Yes, of course they do, just as everyone who thinks much about their own worldview thinks it is true in some exclusive sense. Each has to be defended on its own merits. My 2000+ online papers and 48 books of apologetics and theology do that. But that’s not central to my argument. I’m not saying that Catholicism is the only mainstream Christian choice. The three stories I have looked at thus far didn’t even consider mainstream Protestant alternatives, let alone Orthodoxy (before we ever get to even remotely considering Catholicism).

Of course, the core points of rejection are what are worth dealing with.

Toohey looks briefly at biblical exegesis, and biblical contradictions in particular. Armstrong then attacks him for a “shallow” position, before presenting reasons why there might be contradictions in light of a Christian god.

Jonathan then (somewhat oddly) presents his own truncated version of the five points I gave (rather than simply citing mine). I don;t claim that he was trying to deliberately distort what I wrote (not at all), but this has the danger of overly simplifying an opponent’s argument. I urge folks to go read my own five points in my paper. It’s the only indented section and is easy to spot. Moreover, I was not (technically) responding to “why there might be contradictions” in the Bible. Rather, I was replying to Toohey’s contention that “How could God’s word have ‘difficulties?’ What on earth was difficult about God’s revelation to mankind. I mean, he’s God, right?” This goes beyond mere purported contradictions, to questions of interpretation, and why Christians differ on those. Why couldn’t an omnipotent God make things simpler? , etc. That is a much larger point and far more complex discussion, if one really delves into it.

I’ll look at this from a philosophical point of view. If an OmniGod can’t think up a way to deliver a perfect revelation, then he’s a bit of a dunce.

I’d like to cite John Henry Cardinal Newman: the Christian thinker whom I admire the most, and who played a key role in my conversion to Catholicism. J. Derek Holmes, in a book about Newman’s view of Scripture, summarizes his ideas on the perspicuity (i.e., “clearness”) of the Bible (a doctrine held dear by historic Protestantism):

In 1845 . . . Newman pointed out some other limitations of the Scriptures . . . The mere letter of the Bible could not contain the fulness of revelation; Scripture itself could not solve the questions of canonicity or inspiration; its style was indirect and its structure was unsystematic so that even definitions of the Church depended on obscure sentences . . . The inspiration of Scripture was as difficult to establish from the text of the Bible as the doctrine of apostolic succession . . .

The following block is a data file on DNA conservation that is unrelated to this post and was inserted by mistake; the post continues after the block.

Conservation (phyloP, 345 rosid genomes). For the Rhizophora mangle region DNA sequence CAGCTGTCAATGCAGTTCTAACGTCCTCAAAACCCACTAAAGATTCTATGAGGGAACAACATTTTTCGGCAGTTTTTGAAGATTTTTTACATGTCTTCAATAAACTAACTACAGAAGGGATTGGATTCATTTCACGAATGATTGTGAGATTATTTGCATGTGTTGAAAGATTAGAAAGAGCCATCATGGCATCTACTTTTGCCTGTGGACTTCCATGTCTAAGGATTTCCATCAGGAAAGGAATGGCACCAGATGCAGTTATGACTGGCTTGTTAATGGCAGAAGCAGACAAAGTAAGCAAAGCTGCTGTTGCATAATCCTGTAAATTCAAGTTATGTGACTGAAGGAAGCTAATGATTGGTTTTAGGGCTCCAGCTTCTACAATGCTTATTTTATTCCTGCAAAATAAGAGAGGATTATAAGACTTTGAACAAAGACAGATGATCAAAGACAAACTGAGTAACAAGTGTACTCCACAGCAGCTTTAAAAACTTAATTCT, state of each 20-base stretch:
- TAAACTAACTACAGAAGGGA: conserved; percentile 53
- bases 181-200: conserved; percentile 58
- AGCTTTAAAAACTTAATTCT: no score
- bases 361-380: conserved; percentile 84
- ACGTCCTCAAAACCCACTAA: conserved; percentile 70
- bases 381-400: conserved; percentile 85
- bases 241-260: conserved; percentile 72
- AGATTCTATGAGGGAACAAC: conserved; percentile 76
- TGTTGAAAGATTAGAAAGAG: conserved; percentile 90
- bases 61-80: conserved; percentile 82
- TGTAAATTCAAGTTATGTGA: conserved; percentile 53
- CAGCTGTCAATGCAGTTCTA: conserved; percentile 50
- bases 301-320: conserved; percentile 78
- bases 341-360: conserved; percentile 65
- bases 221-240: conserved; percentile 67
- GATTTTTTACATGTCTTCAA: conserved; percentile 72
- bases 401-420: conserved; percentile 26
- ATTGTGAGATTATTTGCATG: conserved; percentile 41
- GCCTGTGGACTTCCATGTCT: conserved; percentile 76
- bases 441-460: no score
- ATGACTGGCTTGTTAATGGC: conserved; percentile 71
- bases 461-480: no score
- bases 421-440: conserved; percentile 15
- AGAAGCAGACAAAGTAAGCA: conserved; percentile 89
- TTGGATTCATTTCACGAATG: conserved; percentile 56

The Bible did not contain a complete secular history, and there was no reason why it should contain a complete account of religious truth. It was unreasonable to demand an adequate scriptural foundation for Church doctrines, if the impression gained from the Bible was of writers who took solemn and sacred truths for granted and who did not give a complete or full treatment of the sense of revelation . . . Scripture did not interpret itself, often startling facts were narrated simply, needing the understanding of the Church, and even essential truths were not made clear . . .

Newman, it must be emphasized, held a ‘one-source theory’ of revelation. He believed that the Church and Tradition taught the truth, while Scripture verified, vindicated or proved that teaching. The Bible and Tradition made up the joint rule of faith, antiquity strengthened the faint but real intimations of doctrine given in Scripture, the Bible was interpreted by Tradition which was verified by Scripture . . . The Bible was never intended to teach doctrine to the majority of Christians, but was written for those already instructed in doctrine . . .

It might be possible for an individual Christian to gain the whole truth from the Bible, but the chances were ‘very seriously against a given individual’ doing so in practice. (in J. Derek Holmes & Robert Murray, On the Inspiration of Scripture, Washington, D. C.: Corpus Books, 1967, 7-8, 10-11, 15-16)

Surely then, if the revelations and lessons in Scripture are addressed to us personally and practically, the presence among us of a formal judge and standing expositor of its words, is imperative. It is antecedently unreasonable to suppose that a book so complex, so unsystematic, in parts so obscure, the outcome of so many minds, times and places, should be given us from above without the safeguard of some authority; as if it could possibly, from the nature of the case, interpret itself. Its inspiration does but guarantee its truth, not its interpretation . . . The gift of inspiration requires as its complement the gift of infallibility. (Ibid., 111-112; Newman’s essay On the Inspiration of Scripture, 1884)